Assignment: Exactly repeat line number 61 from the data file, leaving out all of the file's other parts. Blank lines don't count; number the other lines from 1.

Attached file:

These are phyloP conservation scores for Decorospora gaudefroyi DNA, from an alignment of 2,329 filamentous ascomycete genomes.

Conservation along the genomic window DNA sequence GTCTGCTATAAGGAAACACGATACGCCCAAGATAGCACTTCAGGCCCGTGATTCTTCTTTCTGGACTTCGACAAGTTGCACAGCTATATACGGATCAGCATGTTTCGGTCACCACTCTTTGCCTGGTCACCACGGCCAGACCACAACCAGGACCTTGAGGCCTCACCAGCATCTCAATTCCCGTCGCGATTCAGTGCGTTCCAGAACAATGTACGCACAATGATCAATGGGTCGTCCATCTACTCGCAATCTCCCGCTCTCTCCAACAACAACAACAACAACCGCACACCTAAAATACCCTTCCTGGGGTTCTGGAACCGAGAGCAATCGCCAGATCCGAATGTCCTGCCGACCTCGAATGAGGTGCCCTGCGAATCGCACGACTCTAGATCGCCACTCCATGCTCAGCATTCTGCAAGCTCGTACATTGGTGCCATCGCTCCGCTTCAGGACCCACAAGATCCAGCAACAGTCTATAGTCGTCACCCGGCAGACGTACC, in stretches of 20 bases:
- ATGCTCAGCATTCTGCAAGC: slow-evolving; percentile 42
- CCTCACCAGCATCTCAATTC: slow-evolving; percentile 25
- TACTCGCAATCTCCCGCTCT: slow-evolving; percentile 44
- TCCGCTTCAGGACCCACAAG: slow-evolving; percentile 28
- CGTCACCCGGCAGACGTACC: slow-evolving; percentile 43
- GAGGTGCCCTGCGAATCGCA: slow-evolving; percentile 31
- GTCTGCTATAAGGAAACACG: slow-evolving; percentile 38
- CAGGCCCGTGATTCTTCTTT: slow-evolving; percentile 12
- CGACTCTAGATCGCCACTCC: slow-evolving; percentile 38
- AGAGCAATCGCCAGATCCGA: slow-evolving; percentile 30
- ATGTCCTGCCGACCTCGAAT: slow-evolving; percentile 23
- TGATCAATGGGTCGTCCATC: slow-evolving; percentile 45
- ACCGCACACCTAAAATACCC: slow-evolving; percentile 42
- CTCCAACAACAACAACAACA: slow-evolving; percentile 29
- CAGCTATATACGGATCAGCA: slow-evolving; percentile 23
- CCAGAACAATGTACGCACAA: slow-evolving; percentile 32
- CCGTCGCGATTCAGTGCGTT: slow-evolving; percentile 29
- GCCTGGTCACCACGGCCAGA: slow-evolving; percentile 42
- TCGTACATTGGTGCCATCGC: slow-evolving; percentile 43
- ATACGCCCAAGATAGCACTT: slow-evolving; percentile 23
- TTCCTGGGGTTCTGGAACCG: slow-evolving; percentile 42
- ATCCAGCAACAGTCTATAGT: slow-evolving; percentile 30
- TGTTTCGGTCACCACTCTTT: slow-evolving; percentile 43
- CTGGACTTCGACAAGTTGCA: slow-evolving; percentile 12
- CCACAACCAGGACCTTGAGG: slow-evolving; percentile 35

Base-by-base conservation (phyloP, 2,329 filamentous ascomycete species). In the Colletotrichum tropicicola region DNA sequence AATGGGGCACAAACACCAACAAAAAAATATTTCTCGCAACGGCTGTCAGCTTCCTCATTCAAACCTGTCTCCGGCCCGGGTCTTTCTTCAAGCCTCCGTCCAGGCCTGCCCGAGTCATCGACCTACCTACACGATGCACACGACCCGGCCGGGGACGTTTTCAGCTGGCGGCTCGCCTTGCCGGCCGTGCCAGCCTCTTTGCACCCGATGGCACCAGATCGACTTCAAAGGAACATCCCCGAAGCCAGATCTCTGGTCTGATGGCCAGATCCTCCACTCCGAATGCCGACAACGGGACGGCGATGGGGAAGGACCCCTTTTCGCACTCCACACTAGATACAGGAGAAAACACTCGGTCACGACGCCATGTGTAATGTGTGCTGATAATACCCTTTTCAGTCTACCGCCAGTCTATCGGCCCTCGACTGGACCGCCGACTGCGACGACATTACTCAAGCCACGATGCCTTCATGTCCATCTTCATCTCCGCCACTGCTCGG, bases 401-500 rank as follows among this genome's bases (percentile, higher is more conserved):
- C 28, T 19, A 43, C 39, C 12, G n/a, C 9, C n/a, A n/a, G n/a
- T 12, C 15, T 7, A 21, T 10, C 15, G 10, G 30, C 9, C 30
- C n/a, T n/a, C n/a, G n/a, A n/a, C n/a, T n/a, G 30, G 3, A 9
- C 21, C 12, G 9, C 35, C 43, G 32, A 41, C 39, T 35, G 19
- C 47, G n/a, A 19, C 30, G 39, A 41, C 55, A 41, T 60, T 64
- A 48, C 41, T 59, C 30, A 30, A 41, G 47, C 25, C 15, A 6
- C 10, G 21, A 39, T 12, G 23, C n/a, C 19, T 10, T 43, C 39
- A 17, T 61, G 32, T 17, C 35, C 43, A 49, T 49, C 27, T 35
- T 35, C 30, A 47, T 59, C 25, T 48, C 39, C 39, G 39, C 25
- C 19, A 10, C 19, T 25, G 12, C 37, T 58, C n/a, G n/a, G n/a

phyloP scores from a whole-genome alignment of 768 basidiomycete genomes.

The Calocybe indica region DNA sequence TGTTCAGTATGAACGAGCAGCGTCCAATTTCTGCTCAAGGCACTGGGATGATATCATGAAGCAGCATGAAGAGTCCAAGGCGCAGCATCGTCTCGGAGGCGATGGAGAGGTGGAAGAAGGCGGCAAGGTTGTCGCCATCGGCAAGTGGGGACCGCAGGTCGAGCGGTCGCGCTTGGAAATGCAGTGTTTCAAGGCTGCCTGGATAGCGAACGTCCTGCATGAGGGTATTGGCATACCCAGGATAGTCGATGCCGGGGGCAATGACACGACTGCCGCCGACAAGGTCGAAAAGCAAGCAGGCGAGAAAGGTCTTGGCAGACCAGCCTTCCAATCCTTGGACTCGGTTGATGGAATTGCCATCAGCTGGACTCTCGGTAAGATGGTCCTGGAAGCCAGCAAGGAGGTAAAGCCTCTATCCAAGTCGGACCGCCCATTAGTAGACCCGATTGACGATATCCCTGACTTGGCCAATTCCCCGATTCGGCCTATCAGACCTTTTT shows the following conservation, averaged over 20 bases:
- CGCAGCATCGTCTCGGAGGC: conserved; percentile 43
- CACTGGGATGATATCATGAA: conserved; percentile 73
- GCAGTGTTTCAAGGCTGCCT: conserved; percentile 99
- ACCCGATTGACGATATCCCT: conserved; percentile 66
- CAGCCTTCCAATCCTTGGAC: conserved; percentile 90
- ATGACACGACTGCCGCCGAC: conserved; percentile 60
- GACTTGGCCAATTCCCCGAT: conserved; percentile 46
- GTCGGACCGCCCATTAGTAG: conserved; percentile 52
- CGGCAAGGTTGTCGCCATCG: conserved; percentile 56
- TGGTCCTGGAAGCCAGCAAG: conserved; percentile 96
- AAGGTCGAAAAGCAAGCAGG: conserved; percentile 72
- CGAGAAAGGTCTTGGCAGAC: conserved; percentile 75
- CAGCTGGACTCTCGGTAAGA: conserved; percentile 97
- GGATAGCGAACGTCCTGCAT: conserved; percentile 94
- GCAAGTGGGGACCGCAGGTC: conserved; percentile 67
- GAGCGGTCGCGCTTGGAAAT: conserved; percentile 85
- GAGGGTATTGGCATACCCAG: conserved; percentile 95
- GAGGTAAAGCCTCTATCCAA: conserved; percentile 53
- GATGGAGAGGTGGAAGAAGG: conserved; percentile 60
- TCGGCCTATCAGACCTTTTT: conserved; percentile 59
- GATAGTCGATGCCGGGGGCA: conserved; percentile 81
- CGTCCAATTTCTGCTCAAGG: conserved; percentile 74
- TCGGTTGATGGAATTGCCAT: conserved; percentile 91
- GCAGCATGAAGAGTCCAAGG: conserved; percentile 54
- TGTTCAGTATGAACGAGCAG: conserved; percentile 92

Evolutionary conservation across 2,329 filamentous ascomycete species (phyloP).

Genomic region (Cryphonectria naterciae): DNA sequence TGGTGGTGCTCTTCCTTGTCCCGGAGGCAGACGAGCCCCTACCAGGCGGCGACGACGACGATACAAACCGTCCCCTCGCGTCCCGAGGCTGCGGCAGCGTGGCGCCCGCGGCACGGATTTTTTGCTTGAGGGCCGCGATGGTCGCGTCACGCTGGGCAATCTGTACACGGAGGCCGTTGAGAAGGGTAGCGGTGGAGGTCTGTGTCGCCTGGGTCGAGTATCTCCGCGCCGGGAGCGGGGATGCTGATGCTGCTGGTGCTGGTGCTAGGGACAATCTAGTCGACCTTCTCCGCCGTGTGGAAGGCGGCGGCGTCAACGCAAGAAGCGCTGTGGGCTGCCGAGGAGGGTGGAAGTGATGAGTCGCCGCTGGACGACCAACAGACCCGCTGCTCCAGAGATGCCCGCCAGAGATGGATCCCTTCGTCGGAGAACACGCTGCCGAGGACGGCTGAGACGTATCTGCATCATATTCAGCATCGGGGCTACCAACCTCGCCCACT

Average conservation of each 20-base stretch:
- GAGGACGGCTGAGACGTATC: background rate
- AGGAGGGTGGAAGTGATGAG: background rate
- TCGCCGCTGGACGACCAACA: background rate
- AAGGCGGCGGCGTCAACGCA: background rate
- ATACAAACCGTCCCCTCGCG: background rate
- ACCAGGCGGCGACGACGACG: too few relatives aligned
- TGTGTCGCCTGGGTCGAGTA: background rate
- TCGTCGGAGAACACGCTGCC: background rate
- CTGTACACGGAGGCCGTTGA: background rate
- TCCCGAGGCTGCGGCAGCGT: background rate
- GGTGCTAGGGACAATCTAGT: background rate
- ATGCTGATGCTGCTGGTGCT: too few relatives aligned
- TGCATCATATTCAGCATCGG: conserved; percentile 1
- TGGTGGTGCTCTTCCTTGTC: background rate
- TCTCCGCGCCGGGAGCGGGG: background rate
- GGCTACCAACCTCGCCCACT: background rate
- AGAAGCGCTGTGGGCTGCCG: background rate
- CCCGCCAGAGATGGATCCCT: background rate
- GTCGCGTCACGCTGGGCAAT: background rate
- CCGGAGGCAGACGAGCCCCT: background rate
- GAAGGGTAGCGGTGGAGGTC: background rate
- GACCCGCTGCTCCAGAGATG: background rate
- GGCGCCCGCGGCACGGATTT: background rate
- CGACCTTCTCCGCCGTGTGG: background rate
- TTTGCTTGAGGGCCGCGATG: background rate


- GATAGTCGATGCCGGGGGCA: conserved; percentile 81